Hi-Tech Details instructs you to clean up the parts by removing the flash from the side ends, and the sprue attachment stumps from the edge of the sides. If you do not the little lumps may interfere with seating the roof. HTD tells us to clean it up with a file.
HTD guides us to build the superstructure upside down, one side and end at a time. This could be tricky as the door guides extend above the top edge of the sides, which could result in the top edges of the ends being too high, and the bottom not seating flush with the floor. Next HTD tells us to put on the roof. I varied from the script and started by attaching all the parts to the floor. HTD warns that the sides might have a slight bow from the injection molding process and that you can smooth it with your fingers. I did, it was easy. However, the end edges did not mate completely flush with the side edges. I clamped everything and the parts mated.
Next, HTD instructs us to apply 4 ounces of weight over the bolsters and attach the floor. Afterwards you add the ladders, end brackets and platforms, and brake wheel assembly. Be very careful now, the ladders are delicate, the plastic being the semi-soft type that allows quite a lot of flexing. The ladder rungs are very thin, about 2 scale inches. While nipping them off the sprue the sprue cutter causes the ladders to bow inward some. One ladder split right down the middle, and another split the lower two rungs. Only after processing the photographs I discovered one rung was already split while on the sprue.
Work in a well-lighted area and keep away from caffeine; attaching these ladders requires a steady hand. First, the semi-soft plastic is slightly slick and they kept escaping my tweezers. The main trick is aligning the fine posts with the fine pre-drilled holes. HTD engineered every ladder with two mounting posts at diametrically opposite ends of the ladder; these two posts insert into the mounting holes while shorter tabs on the other ends are only long enough to seat against the raised bolt detail on the exterior of the box car. I tried forever to first cleanly dry-align the posts and holes, finally reverting to the potentially messy method of putting a drop of glue on the post (or in the hole) and then carefully plugging in the ladder. I noticed that the ladders prototypically hang away from the sides enough that I was able to lay the car one the ladders while the glue cured. When the mounting posts were dry I carefully applied glue to the short tabs that touch the raised bolt detail. I had to use a drill to open a couple holes up.
You will have the same need of finesse assembling and mounting the end platforms. First you attach four tiny individual brackets to the bottom of the ends. When dry you mount the walks on the brackets. This completes the body structure.
Now add the brake system components and underframe cross members. At this point HTD advises the wire sizes ‘for the adventurous types’ who care to detail the underbody with piping and rigging. Again, no mention is made of some of the plastic parts included.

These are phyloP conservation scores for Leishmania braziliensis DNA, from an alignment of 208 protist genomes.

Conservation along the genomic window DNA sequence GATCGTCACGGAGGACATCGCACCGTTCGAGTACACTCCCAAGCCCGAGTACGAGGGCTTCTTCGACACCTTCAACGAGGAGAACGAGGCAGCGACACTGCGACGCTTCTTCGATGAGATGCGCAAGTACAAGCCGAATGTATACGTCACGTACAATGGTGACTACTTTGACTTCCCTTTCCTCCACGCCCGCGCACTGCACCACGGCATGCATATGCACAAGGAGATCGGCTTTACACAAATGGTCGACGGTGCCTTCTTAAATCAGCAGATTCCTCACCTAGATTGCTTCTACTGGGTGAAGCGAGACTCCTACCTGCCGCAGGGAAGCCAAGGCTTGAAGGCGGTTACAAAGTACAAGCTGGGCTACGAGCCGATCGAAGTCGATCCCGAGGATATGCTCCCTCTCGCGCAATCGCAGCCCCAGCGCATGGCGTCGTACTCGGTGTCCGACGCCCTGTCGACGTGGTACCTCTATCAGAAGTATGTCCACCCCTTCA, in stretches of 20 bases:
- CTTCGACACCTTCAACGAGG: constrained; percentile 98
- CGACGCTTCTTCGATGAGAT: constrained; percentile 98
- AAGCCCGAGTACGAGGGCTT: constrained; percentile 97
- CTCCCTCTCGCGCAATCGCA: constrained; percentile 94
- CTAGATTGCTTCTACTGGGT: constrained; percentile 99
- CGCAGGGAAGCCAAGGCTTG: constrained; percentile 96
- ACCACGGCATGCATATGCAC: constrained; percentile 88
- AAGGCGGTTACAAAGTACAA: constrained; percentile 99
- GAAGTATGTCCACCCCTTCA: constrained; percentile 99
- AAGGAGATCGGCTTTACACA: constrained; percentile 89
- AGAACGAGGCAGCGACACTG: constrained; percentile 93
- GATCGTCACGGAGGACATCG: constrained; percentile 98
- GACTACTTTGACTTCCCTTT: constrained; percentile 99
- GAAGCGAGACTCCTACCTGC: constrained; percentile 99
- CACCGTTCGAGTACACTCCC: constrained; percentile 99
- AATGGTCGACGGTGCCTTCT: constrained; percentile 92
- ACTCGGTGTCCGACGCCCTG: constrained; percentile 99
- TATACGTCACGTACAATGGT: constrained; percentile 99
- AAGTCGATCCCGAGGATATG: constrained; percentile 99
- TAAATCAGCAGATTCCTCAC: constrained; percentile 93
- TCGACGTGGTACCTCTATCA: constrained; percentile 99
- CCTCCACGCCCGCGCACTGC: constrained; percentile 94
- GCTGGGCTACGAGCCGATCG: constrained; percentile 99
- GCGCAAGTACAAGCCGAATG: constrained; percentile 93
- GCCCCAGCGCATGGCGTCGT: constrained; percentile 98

Although no couplers are included, cover plates to secure them are. Next you are guided to install the trucks; a 1/16 drill is required to enlarge the bolster hole to accept the metal screws that attach the trucks. Finally, add the stirrups.
Voila, your baby cube is ready for your layout!
Despite only completing three other models in nearly five years, from first cut of a sprue until snapping on the coupler covers I spent about 7˝ hours building this Hy-Cube. Some time was taken trying to line up the ladder mounting posts with the holes, and trying to fix the split ladder rungs. Until I used CA to bond the sides and ends to the floor, aligning the pieces took a while, too.
Hearkening back to the days of craftsman kits, Hi-Tech Details has produced a fine kit of these box cars. With crisp molding and fine detail it compares well with ready-to-run models of the bigger model makers. Over 50 fine detail parts allow you to build an impressive model. Printing is very good.
On the debit side are plastic wheels, no couplers, no brake line or rigging information, and molded doors. The doors and lack of couplers aren’t that big of a deal to me as many modelers prefer the finer detail of a fixed door, and to choose their own couplers. Lack of information concerning the extra brake system detail is disappointing.
The model assembles well. It is straightforward and you need only be careful with the delicate parts. Unless you desire this to remain a static model, replacing the wheels with a metal set is almost essential.
You can build a very good model of a P.S. 40’ Hy-Cube box car from this model, and I recommend it to modelers who can handle the delicate parts.
Thanks to Hi-Tech Details for providing this model!
Please remember, when contacting retailers or manufacturers, to mention that you saw their products highlighted here – on RailRoadModeling.net